Intraoperative hemorrhage occurred in 7.7% of aneurysms treated by endovascular surgery and in 34.5% treated by clipping surgery. In 7.7% of the endovascularly-treated aneurysms we noted coil migration during embolization surgery; venous infarction due to cortical vein injury occurred in 7.3% of clipped aneurysms. Of the endovascularly-treated aneurysms, 7.7% manifested post-embolization hemorrhage; 23.1% manifested coil compaction. In clipping surgery, postoperative rerupture occurred in 1.8% of the aneurysms; one patient presented with postoperative acute epidural hematoma. Clip dislocation was noted in 1.8% of aneurysms. Angiography was indicative of post-treatment vasospasm in 7.7% of aneurysms treated endovascularly and in 50.9% of the clipped aneurysms.
The clinical outcome showed no significant difference between endovascular surgery and clipping surgery.
PMCID: PMC3278019  PMID: 21561558
distal ACA, aneurysm, endovascular surgery, clipping surgery
19.  Ruptured peripheral aneurysms in a collateral pathway associated with stenosis of a major cerebral artery: Report of two cases 
While hemodynamic stress can result in aneurysm formation, it rarely contributes to the development of peripheral aneurysms in collateral pathways. We report two patients with ruptured distal aneurysms in a collateral pathway associated with stenosis of a major cerebral artery.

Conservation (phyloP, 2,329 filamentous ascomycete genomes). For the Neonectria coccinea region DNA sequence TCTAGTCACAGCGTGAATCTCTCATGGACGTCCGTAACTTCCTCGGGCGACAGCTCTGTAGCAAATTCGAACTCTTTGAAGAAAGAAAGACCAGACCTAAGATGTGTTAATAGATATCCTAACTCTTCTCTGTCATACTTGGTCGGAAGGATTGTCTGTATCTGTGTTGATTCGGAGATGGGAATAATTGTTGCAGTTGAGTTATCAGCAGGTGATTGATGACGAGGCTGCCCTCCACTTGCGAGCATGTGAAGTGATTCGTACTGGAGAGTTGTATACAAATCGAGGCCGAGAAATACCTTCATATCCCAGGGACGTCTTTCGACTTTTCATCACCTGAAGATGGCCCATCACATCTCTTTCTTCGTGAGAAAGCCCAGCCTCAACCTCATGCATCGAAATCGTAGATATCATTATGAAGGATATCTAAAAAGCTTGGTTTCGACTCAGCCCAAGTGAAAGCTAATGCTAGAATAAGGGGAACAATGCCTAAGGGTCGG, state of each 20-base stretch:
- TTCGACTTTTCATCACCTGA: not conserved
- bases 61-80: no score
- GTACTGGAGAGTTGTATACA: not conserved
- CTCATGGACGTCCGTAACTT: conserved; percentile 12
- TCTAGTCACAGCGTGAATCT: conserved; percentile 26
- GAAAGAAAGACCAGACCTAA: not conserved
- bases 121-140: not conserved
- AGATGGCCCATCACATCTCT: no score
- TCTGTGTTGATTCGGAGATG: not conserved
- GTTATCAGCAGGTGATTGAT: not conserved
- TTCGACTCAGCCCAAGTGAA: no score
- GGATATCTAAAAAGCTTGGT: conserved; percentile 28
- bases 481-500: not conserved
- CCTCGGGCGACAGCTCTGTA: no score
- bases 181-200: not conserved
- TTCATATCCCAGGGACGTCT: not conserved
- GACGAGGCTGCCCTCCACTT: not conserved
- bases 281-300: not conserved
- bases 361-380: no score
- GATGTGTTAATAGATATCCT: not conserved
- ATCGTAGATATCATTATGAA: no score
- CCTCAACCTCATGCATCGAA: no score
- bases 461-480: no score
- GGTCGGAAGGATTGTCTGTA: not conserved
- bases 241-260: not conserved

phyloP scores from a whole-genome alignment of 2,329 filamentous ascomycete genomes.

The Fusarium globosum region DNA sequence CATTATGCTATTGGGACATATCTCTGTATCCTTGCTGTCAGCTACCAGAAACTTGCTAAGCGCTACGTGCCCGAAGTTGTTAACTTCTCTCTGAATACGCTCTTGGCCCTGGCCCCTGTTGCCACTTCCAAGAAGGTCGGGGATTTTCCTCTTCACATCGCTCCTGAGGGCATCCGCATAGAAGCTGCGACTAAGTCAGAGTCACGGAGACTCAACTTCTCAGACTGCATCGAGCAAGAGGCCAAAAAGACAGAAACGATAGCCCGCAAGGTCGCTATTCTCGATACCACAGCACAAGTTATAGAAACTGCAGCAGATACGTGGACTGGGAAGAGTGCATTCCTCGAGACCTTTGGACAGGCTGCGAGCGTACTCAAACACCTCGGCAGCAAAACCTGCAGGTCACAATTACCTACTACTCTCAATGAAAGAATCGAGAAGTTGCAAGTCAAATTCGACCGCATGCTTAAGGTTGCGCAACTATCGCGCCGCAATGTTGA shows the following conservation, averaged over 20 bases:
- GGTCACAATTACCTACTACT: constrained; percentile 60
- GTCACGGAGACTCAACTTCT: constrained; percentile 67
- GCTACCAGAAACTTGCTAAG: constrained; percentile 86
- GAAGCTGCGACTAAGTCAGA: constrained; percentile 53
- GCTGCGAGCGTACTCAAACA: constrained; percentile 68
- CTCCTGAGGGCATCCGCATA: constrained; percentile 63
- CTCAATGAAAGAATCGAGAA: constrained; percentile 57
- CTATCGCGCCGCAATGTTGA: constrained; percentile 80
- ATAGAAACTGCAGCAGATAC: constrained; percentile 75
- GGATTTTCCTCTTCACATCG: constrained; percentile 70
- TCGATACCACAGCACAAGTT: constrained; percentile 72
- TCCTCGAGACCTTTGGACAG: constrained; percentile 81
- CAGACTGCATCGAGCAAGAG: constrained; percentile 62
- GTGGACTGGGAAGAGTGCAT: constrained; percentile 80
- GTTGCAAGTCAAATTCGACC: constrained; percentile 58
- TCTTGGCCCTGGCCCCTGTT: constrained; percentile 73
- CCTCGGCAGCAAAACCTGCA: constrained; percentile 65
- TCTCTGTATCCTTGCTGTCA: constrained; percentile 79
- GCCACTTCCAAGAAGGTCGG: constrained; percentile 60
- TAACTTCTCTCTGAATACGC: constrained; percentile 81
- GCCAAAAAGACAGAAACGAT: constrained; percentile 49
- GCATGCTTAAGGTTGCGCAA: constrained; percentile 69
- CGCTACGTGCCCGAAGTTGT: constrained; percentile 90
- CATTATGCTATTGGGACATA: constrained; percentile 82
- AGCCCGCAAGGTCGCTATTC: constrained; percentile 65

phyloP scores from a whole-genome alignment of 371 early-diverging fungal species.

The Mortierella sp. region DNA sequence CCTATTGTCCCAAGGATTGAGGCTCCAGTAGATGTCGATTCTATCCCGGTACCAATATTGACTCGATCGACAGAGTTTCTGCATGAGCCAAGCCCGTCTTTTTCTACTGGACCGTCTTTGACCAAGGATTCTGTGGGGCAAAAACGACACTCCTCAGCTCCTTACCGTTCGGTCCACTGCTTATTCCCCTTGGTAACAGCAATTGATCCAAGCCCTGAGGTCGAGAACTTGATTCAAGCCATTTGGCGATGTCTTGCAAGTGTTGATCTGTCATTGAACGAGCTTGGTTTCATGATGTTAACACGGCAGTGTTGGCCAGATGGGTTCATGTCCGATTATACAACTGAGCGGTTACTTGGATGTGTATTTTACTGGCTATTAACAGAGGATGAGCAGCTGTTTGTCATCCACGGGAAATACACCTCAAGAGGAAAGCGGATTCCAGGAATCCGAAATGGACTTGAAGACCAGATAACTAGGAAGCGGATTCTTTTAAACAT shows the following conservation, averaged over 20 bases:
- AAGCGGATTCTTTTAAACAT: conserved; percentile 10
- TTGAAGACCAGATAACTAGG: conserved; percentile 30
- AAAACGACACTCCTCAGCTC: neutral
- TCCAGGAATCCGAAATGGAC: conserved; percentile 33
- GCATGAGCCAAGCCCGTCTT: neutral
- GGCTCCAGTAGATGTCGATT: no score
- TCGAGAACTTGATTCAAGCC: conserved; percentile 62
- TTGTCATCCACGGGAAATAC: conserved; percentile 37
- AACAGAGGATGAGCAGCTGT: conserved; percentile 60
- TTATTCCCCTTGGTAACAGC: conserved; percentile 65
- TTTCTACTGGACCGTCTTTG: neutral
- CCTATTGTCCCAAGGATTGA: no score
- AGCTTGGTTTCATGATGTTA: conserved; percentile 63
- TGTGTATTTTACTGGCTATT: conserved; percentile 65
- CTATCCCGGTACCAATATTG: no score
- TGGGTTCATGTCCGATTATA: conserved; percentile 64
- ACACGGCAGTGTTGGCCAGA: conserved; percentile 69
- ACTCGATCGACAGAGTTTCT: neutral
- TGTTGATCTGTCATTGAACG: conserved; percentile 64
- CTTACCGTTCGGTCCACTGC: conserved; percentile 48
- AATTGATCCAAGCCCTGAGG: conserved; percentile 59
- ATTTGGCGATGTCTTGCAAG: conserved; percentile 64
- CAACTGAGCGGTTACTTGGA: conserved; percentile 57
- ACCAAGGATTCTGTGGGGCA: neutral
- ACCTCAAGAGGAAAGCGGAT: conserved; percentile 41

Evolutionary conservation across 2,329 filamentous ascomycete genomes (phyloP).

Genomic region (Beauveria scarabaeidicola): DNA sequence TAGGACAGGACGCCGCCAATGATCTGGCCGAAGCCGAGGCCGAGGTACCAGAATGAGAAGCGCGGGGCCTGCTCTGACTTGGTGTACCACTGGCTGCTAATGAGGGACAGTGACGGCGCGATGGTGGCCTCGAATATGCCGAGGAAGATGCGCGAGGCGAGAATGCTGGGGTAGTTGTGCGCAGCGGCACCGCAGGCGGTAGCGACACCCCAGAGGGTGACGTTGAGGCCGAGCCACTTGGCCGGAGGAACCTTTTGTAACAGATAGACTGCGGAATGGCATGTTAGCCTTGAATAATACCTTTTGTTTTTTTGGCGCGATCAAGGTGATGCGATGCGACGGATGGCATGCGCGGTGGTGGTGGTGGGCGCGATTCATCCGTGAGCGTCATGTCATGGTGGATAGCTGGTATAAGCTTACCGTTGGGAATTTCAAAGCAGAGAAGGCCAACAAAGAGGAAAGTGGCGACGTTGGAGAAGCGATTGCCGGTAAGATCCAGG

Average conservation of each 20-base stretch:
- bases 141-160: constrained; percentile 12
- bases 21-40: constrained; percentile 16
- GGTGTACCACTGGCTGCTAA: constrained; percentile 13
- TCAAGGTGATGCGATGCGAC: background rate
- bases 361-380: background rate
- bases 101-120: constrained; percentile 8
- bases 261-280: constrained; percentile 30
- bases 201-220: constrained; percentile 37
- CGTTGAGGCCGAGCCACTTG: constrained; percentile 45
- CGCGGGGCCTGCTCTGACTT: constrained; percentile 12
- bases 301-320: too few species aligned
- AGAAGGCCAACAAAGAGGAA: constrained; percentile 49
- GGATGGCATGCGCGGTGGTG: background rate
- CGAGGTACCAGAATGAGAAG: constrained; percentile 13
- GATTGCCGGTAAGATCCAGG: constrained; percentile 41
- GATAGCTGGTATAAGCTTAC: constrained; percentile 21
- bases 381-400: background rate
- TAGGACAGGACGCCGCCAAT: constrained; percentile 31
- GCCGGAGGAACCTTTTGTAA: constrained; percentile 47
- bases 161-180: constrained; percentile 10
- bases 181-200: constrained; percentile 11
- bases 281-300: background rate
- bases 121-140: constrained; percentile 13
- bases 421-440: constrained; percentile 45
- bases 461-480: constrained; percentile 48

Case Description
A 67-year-old man presented with intracerebral hemorrhage in the right frontal lobe. Digital subtraction angiography (DSA) revealed severe stenosis of the right middle cerebral artery and two aneurysms in the collateral pathway of the right anterior cerebral artery. The ruptured aneurysm was trapped and resected; histologically, it was a true saccular aneurysm. The unruptured aneurysm was clipped and the patient was discharged without additional neurological deficits. The second patient was a 73-year-old woman with subarachnoid hemorrhage. DSA revealed three arterial dilations. On the 7th day of hospitalization, one of the aneurysms in a posterior inferior cerebellar artery–anterior inferior cerebellar artery anastomosis that functioned as a collateral pathway in the presence of severe basilar artery stenosis was found to be enlarged. It was treated by selective aneurysmal coil embolization with parent artery preservation. Her postoperative course was uneventful and she was discharged without any neurological deficits.